Does Reading Fiction Boost Creativity?
What did the Researchers Say?
This research is not directly focused on creativity, but on the need for closure. This isn’t quite the “closure” that soap opera characters crave when extricating themselves from a messy relationship, but there is a similarity there. The closure the researchers are looking at is “cognitive closure”, about which they say
Cognitive closure is the need to reach a quick conclusion in decision-making and an aversion to ambiguity and confusion.
Djikic, Oatley & Moldoveanu (2013). Opening the Closed Mind – The Effect of Exposure to Literature on the Need for Closure. Creativity Research Journal, 25(2), 149-154. doi: 10.1080/10400419.2013.783735
Broadly speaking, this means that if you crave this closure, you are more likely to make a snap judgement, and less likely to change your judgement as new evidence comes to light (sometimes referred to as “freezing”).
Previous studies have shown that craving cognitive closure is linked to being less rational when decisions need to be made, using less information when making decisions, and using overly simple ideas and concepts to interpret the world. There is also a well catalogued effect on creativity – in one study, having a strong need for cognitive closure led to producing objects and figures that were less creative (when inspected by an impartial judge).
So, with this connection in place, the researchers are looking to manipulate the need for cognitive closure using literary fiction. The researchers argue that fiction can act like a simulation of real world events – instead of the simulation being run on a computer, it is run instead inside the mind of the reader, who can empathise with the characters, or even assume their identity. Also, fiction does not necessarily demand the reader make a decision–indeed, some fiction relies on the reader being unsure of what happened at the end! This can be true for non-fiction too–history books can be frustratingly incomplete, as can the fossil records of the Earth as they are described in a textbook.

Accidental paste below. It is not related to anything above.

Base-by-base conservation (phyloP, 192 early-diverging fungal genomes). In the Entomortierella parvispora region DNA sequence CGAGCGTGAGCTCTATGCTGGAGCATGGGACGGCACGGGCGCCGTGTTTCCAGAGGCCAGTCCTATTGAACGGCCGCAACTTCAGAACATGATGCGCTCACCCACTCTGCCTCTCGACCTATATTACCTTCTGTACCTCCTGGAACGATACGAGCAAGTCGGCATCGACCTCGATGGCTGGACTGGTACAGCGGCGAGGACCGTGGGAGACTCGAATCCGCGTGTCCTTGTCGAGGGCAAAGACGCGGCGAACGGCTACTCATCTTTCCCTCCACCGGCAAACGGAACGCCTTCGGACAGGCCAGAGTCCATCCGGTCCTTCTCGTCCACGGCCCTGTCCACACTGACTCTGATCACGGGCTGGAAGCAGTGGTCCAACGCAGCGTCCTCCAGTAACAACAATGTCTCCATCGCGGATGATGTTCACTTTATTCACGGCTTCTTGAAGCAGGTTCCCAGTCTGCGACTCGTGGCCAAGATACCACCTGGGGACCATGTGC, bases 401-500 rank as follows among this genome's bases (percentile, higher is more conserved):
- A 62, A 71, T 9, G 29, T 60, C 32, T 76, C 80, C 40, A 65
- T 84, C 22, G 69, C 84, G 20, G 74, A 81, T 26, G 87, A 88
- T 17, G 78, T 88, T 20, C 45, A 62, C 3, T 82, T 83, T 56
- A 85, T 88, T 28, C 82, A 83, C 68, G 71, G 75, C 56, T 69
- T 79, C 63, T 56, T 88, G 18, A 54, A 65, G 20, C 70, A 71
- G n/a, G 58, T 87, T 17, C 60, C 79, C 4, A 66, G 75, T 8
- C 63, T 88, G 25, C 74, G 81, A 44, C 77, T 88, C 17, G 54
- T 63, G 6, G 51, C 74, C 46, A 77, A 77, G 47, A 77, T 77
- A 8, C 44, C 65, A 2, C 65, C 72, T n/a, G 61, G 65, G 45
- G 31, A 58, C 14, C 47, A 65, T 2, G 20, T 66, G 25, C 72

The authors set out to determine whether fiction or non-fiction (or both) affects the need for cognitive closure. They gathered one hundred participants, who were given one of sixteen pieces to read. Eight were essays, and eight were short stories, with the content carefully matched for difficulty (e.g. word length, sentence length). The sixteen pieces are listed in the paper. They then asked the participants to fill out a Need For Closure Scale, which asks the participants to agree/disagree with statements such as “I don’t like situations that are uncertain” or “I dislike questions that can be answered in many ways”.
The authors found that reading short stories, compared to essays, reduced the participants’ need for cognitive closure. The effect seemed to be stronger if the participants described themselves as prolific readers of either fiction or non-fiction.
What Did the Media Say?
This article was picked up by a variety of news outlets. The Daily Mail makes clear that the study investigated closure, not creativity, even mentioning some of the pieces given to the participants, and correctly reports the authors’ findings. The Mail livens up the article by mentioning the reading habits of Marilyn Monroe and JFK, and ends on a well-crafted aphorism from George R R Martin’s Game of Thrones (in a clever piece of linkbaiting). The Mail’s only real failure here is that it doesn’t link to the journal article, which would have been nice.
The Salon article (originally from Pacific Standard) does link to the article, and mentions more of the writers featured in the study. They also mention all the authors of the journal article, not just the lead author as the Daily Mail did. Articles from other vendors have added in their titles that reading literary fiction increases the empathy of the reader, but this refers to previous research by the group.